Country Doc of the Year Holds Down the Fort
Serving an area larger than five states and a community 45 miles from the nearest traffic light, Dr. Daniel Dahle is the medical version of a hero in a Clint Eastwood western, keeping the local citizens safe not with six shooters but with over three decades of medical expertise and an unflinching commitment to personalized care.
For his exceptional record of compassion and service, Dr. Dahle has been named 2019 Country Doctor of the Year.
Presented by Staff Care, an AMN Healthcare company, the Country Doctor of the Year Award recognizes the spirit, skill, and dedication of America’s rural medical practitioners. The leading temporary physician staffing firm in the United States, Staff Care has presented the national award since 1992 to exemplary physicians practicing in communities of 30,000 or less.
“Dr. Dahle is more than an outstanding primary care physician,” said Jeff Decker, President of Staff Care, “he is one of the pillars on which his community stands. The people, the health system, and the economy of his region simply could not do without him.”
"Raised on a potato farm near the California/Oregon border, Daniel Dahle served as a medical corpsman in Vietnam before earning a Ph.D. in radiation biology and a medical degree at the University of Rochester in New York. In 1985, he elected to return to his home region and began practicing in Bieber, California, a frontier town of 300 people located in an isolated section of northeastern California, where he has continued to practice for 33 years."
The sole primary care physician in Bieber, Dr. Dahle is on staff at Big Valley Health Center, a Federally Qualified Health Center (FQHC) that sees all patients, regardless of ability to pay. He draws patients from a service area that extends over 7,500 square miles, larger than Rhode Island, Delaware, Connecticut, Hawaii and New Jersey, and to a large extent has been personally responsible for maintaining health services in the region.
In addition to seeing patients at the health center, Dr. Dahle drives 25 miles one way almost every day to see inpatients at Mayer’s Memorial Hospital in the town of Fall River Mills, where he also covers the emergency department and cares for long-term patients at the hospital’s nursing home. Over half the hospital’s inpatients are admitted by Dr. Dahle, and his presence in the community has been vital to the hospital’s continued viability
“As a rural hospital goes, so goes the community,” Decker said. “Few people want to stay in or move to a place where there are no healthcare facilities. By supporting the local hospital, Dr. Dahle has done more than keep patients alive – he has kept the community alive.”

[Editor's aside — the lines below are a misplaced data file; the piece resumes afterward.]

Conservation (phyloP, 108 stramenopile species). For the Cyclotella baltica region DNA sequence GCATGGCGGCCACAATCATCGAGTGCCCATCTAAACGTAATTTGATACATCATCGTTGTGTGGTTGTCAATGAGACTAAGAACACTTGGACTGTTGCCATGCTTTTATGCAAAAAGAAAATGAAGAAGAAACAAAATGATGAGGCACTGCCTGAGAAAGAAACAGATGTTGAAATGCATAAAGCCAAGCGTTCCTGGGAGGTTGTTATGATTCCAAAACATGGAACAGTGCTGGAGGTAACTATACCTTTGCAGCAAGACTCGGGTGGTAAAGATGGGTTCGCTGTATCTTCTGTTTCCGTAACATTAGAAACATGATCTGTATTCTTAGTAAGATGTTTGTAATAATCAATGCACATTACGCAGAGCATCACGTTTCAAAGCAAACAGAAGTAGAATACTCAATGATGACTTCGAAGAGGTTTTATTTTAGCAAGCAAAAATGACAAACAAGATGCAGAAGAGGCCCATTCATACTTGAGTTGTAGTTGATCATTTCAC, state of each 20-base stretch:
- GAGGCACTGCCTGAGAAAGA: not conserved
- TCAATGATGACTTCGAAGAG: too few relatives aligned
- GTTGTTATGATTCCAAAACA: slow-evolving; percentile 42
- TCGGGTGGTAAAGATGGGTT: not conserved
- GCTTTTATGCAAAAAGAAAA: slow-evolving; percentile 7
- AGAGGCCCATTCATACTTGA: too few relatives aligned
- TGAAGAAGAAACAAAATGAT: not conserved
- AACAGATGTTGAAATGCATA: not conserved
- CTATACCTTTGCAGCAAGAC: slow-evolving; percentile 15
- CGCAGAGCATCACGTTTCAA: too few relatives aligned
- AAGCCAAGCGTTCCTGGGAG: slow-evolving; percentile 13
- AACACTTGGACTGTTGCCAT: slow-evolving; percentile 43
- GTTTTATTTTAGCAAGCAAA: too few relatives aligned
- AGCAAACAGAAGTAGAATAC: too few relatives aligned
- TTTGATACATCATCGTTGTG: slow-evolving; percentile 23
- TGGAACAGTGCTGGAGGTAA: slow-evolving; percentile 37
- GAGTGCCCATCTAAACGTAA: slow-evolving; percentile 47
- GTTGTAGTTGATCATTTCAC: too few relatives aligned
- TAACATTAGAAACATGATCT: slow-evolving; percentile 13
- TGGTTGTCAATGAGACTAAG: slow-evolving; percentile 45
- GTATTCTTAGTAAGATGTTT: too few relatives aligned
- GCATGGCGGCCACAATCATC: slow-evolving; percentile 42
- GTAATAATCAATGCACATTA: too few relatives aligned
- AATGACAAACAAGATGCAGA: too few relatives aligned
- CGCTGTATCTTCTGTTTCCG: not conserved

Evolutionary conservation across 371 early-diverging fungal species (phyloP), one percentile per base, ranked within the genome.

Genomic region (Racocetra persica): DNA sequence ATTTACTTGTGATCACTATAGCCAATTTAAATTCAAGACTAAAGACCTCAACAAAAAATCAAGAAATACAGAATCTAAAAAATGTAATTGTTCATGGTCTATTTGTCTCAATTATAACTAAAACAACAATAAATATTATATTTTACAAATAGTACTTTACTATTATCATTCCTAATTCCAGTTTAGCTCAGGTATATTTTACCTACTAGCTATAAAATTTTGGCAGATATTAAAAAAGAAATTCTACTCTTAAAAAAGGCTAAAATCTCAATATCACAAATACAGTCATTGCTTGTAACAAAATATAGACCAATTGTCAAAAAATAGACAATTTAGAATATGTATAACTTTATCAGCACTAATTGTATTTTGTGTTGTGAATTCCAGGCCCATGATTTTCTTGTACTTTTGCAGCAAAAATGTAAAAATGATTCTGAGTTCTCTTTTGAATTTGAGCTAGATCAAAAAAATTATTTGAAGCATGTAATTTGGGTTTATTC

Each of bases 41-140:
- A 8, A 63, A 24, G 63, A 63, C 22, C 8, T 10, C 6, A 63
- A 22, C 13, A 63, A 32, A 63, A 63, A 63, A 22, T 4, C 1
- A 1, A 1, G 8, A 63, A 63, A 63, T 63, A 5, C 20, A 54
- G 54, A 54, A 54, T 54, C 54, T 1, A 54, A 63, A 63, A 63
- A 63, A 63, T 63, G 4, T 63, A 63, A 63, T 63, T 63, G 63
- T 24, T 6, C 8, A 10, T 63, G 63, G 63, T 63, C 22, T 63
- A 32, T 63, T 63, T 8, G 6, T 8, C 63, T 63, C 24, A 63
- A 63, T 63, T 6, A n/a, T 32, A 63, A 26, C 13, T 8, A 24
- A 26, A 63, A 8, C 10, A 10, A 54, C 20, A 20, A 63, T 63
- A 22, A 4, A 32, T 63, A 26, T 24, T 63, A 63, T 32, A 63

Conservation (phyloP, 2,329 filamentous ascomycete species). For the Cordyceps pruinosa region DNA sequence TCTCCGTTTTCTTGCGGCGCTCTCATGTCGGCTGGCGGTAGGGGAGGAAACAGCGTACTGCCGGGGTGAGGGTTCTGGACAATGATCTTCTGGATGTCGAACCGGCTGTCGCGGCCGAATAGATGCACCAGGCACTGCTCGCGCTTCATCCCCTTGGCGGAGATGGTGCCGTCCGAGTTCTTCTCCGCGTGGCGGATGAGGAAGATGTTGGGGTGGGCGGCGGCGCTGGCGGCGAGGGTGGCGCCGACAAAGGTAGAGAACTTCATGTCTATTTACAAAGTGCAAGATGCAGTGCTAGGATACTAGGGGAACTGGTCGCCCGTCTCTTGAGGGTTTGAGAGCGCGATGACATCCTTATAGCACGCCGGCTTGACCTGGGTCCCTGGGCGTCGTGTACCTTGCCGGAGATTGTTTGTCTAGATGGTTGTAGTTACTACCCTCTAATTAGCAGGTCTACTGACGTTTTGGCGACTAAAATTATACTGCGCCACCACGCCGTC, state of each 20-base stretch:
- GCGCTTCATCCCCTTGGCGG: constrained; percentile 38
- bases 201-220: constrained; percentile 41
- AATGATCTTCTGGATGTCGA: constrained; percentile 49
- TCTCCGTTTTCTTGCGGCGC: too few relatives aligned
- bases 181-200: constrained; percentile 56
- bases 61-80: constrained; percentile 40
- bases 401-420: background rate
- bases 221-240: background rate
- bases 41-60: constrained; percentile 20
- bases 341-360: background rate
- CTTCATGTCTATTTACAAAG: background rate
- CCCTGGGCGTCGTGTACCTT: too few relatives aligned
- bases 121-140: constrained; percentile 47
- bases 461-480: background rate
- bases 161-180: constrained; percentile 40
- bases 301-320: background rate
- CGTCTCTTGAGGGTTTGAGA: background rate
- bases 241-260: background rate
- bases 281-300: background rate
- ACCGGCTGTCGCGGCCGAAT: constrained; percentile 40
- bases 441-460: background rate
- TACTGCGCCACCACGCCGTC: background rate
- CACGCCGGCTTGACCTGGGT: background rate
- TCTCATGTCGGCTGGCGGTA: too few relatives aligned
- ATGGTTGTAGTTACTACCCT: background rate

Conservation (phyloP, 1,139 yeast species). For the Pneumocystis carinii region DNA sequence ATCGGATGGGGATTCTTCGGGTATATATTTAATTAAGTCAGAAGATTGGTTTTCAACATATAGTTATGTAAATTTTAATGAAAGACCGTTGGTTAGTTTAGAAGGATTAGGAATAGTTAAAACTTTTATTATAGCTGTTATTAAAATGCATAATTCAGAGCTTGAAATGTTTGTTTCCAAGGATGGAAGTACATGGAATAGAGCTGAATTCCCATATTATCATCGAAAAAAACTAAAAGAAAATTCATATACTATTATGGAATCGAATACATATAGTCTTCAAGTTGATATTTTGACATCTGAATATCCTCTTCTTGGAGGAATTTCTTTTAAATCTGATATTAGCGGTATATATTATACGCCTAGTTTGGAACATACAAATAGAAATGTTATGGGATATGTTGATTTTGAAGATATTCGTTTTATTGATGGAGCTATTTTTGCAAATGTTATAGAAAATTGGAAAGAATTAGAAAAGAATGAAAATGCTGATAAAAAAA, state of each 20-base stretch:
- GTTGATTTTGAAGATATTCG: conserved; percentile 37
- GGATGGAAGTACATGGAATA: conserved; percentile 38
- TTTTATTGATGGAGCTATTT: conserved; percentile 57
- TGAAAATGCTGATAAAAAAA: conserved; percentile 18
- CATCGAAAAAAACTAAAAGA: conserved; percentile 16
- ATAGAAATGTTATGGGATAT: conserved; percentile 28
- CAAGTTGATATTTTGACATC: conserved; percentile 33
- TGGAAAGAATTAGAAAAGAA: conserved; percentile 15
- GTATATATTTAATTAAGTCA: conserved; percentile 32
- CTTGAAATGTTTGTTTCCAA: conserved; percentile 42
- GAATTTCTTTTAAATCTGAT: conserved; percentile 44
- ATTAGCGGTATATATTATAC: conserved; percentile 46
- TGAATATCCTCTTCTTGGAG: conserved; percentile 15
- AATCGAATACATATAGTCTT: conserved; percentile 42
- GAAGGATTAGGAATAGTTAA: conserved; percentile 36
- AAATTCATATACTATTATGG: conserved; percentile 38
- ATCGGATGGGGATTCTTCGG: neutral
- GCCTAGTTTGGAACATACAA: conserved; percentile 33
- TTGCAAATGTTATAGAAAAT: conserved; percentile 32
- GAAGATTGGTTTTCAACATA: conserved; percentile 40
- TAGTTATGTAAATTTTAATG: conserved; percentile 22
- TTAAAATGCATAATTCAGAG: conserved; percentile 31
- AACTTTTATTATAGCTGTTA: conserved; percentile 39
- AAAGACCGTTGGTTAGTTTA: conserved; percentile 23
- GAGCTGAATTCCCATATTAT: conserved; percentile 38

Dr. Dahle has delivered over 1,000 babies in his career, often under trying circumstances. Many of the residents in the local valleys, including much of the student body at Bieber’s high school where Dr. Dahle coached track for 25 years, were delivered by Dr. Dahle. His skills as a diagnostician are legendary, as one particularly telling incident illustrates.
When a long-term patient and co-worker presented with pain and mental confusion, Dr. Dahle correctly diagnosed herpes encephalitis, despite encountering this rare condition only one previous time in approximately 350,000 patient encounters. The condition is commonly fatal, but by rushing the patient to a tertiary care center hours away and insisting on proper treatment, Dr. Dahle is credited with saving her life.
Not all of the duties that fall to a frontier doctor are strictly clinical. In one instance, Dr. Dahle was present when a knife wielding assailant attacked the local sheriff. Dr. Dahle was able to subdue the man with a forearm shiver. Most of his activities, however, are much more benign. One patient describes how Dr. Dahle was able to provide her dying husband with a last wish, personally escorting him on a scuba diving trip to Hawaii, while another relates how Dr. Dahle revived her newborn when the infant was not breathing. Virtually all of the town’s residents (including Clint Eastwood himself, who has a ranch in the area) have been positively impacted by him in one way or another.
Now aged 70 and contemplating retirement, Dr. Dahle has made educating future care givers part of his mission. Each year he provides training to medical residents from the University of California, Davis as well as students from the physician assistant program at the University of Iowa. He is well known for sharing his “zebras” with students, medical slang for patients whose maladies are masked or otherwise difficult to diagnose.
Dr. Dahle is hoping to pass the torch on to a husband and wife duo who will soon be completing their medical training and who Dr. Dahle has been recruiting since the couple was in medical school. Though he has seen rural practice evolve during his tenure, Dr. Dahle believes the essence remains the same.
“Much has changed in 30 years,” said Dr. Dahle, “but patients still respond to someone who really knows them and to someone who really cares.”
As the 2019 Country Doctor of the Year, Dr. Dahle will be able to enjoy two weeks of time off, as Staff Care will provide a temporary physician to fill in for him at no charge, a service valued at approximately $10,000. He also will receive the award’s signature plaque featuring a country doctor making his rounds on a horse and buggy, an engraved stethoscope, and a monogrammed lab coat.
Additional information about the Country Doctor of the Year Award can be found at www.countrydoctoraward.com. Or, contact Phil Miller at (469) 524-1420 or Phil.Miller@amnhealthcare.com.